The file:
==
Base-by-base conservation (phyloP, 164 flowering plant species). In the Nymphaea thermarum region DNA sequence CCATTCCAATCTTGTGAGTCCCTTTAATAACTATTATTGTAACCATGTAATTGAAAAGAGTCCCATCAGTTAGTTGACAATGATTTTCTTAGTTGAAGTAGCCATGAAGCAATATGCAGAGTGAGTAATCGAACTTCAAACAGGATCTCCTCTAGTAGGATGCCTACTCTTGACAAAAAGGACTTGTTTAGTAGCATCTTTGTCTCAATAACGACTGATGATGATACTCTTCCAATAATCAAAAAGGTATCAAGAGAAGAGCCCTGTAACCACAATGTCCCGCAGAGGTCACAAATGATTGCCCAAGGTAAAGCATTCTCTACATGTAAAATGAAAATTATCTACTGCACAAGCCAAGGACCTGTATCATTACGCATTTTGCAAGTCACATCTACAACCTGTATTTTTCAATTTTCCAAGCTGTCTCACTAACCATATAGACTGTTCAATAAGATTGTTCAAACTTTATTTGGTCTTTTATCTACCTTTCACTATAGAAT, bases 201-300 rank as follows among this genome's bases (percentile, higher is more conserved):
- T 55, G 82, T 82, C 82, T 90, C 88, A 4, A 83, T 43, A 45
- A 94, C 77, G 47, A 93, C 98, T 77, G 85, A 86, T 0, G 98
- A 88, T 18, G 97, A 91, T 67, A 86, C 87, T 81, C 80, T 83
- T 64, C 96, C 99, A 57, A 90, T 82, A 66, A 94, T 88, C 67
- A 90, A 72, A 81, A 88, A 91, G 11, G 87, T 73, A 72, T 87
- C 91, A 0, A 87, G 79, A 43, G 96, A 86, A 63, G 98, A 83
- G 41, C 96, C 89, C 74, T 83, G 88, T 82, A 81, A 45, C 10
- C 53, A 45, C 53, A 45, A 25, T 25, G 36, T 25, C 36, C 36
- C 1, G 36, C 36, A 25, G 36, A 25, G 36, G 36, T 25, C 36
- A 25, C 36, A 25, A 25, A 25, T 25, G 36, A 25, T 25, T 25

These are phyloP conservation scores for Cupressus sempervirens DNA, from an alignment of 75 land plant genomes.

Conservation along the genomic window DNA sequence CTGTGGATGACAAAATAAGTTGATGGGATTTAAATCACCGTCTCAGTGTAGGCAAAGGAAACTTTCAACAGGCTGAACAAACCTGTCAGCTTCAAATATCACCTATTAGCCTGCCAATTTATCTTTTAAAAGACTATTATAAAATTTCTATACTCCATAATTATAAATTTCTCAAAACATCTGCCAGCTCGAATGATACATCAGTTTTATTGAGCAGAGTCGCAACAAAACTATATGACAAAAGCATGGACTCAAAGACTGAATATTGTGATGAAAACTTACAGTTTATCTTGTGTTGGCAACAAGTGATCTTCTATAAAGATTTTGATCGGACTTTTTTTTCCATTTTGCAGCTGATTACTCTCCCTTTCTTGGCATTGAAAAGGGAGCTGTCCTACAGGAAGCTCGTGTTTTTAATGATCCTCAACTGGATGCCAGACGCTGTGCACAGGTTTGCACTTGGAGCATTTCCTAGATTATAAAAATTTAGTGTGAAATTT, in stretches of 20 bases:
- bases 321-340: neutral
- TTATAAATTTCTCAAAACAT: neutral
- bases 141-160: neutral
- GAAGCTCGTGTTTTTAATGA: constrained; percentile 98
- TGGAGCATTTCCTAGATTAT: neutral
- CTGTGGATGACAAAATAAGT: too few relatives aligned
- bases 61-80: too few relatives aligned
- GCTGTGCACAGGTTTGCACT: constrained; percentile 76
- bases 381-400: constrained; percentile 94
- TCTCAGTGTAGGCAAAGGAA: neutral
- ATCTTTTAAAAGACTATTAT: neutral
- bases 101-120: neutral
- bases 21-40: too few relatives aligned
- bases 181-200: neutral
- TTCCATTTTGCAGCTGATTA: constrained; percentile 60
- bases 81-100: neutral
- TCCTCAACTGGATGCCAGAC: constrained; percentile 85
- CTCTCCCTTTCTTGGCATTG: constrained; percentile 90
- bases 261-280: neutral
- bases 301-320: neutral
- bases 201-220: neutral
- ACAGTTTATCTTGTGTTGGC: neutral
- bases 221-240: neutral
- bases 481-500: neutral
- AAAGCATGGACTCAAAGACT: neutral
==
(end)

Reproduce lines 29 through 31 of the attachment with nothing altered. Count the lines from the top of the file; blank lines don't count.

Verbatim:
- bases 81-100: neutral
- TCCTCAACTGGATGCCAGAC: constrained; percentile 85
- CTCTCCCTTTCTTGGCATTG: constrained; percentile 90